The NFL preseason began Thursday, and I can't tell you how exciting it was just to look at some box scores again. On Friday night, I made sure I tuned in to FOX's first preseason telecast, featuring the Tampa Bay Buccaneers against the Kansas City Chiefs. I was reminded of how boring it is to watch another team's preseason game. Even if a team is doing well, that thought in the back of your head that it doesn't count toward the standings is planted firmly. When the Browns play Saturday night, I'll be glued to the television up until the third-stringers' final snap of the game.
One of my reasons for tuning into the FOX game was that I wanted a sneak peak at how two of the league's major rule changes -- the replay review of some scoring plays and the change in the distance of kickoffs -- would turn out.
On the Buccaneers' first touchdown of the game, quarterback Josh Freeman rolled to the left and scrambled for a touchdown. He was close to the sideline as he got in, but the score seemed obvious. I don't think a single head coach would challenge that play, ever, unless it was out of desperation in the fourth quarter or something. The officials upstairs paged the officials to hold on though, and it felt a little ridiculous to have the action stalled.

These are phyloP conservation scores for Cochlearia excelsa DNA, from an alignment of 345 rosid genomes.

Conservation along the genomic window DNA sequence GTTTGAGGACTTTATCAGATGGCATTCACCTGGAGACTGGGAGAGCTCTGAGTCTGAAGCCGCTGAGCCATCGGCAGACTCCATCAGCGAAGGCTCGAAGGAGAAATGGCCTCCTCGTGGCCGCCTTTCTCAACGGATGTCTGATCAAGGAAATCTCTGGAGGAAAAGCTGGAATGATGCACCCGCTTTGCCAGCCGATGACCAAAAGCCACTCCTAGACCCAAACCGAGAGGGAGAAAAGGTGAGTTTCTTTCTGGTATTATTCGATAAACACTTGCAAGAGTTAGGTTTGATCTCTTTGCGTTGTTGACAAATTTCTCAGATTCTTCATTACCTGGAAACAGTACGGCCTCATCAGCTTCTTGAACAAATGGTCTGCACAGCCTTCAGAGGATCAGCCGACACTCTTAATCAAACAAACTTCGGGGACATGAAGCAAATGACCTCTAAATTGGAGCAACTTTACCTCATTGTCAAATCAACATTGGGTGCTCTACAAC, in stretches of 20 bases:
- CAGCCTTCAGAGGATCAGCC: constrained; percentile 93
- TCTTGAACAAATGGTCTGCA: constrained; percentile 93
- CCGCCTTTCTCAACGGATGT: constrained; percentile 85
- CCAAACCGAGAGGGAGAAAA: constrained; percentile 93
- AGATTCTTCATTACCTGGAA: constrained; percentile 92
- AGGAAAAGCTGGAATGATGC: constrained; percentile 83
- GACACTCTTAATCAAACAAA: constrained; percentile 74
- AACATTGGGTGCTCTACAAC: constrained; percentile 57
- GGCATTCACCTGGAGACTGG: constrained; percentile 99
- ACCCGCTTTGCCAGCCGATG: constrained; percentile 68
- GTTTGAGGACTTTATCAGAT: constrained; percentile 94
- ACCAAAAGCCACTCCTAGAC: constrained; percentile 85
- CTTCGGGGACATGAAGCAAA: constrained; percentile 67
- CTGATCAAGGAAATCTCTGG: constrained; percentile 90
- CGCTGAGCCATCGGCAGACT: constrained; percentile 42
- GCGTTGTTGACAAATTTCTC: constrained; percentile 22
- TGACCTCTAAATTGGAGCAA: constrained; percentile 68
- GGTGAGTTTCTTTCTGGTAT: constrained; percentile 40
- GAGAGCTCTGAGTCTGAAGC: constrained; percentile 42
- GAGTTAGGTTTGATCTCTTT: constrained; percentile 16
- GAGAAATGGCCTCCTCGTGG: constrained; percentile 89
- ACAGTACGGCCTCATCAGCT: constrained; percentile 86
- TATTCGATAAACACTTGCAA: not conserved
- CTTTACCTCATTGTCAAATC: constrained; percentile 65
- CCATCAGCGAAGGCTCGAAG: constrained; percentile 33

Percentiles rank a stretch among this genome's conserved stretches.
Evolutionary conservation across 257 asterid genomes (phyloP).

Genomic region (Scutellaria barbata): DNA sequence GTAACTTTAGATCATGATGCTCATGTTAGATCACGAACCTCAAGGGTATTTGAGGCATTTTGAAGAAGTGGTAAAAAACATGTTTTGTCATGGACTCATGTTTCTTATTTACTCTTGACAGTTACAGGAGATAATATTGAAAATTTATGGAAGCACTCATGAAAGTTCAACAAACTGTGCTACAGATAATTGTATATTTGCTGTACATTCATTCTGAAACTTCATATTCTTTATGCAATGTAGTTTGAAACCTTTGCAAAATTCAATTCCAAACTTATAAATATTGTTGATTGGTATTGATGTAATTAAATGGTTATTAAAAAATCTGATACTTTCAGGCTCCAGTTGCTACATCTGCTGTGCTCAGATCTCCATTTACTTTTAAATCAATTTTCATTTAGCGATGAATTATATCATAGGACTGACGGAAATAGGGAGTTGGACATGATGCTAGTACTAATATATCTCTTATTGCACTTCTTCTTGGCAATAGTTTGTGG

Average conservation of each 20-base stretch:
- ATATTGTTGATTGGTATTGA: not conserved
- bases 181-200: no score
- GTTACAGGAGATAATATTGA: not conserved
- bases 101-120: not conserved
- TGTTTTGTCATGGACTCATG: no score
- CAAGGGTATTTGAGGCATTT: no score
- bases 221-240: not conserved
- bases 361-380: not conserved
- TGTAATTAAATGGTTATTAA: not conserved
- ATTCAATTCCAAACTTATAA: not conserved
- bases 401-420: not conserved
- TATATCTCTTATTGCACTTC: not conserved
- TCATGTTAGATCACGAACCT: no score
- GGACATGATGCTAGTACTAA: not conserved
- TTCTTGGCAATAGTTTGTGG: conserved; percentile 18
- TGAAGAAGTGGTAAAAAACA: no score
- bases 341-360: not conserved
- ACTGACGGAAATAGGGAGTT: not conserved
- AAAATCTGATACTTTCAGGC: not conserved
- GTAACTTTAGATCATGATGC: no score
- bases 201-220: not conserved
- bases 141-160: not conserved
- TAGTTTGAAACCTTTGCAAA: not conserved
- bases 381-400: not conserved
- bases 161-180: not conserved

There will be some cases where the new replay review rule is beneficial, but there are other times where it'll be annoying, at least until we get used to it. Hopefully the officials go back and look at certain plays that were unnecessary to review during the preseason. Allow this to be a learning experience for everyone involved so they can keep the action flowing and fans entertained.
Not every play will call for a delayed review. Another score later in the game, which was slightly more obvious, led right into the extra point, just like normal.
When it came to kickoffs in the game, it felt like I was watching the "No Fun League." Is there anything more pointless than seeing kickoffs sail to the back of the end zone while returners take a knee? The one time a guy brought the ball out, they were drilled around the 5-yard line.
Based on the statistics, kickoffs are already up significantly, and starting field position is down by about three yards. The game I was watching was an example of one that had more touchbacks than others, but it is something that will again take mental adjustment. I know certain kickers were able to boom touchbacks under the old rule, but when only a few players can do it consistently, it feels more unique. When I could go out there and do it (kidding), it seems less special and takes the joy out of hoping you see your guys get a big return.
Not everyone struggled under the new kickoff rule though:
The kickoff rule came out a little differently than expected. Sure, touchbacks were rampant, but there were also some long kickoff returns. Bryan Walters of the Chargers had a 103-yard return for a touchdown. Deji Karim of the Jaguars had an 84-yard return.
Weather, kickers, and strategy will all play a role in the new rule. When we're in the thick of the regular season though, I just hope it's not an issue that takes away from the game too much.
Side note: thanks to Bernie19Kosar, who covered my duties of answering Acme Packing Company's questions, as I was bogged down by my computer issues to get around to it myself.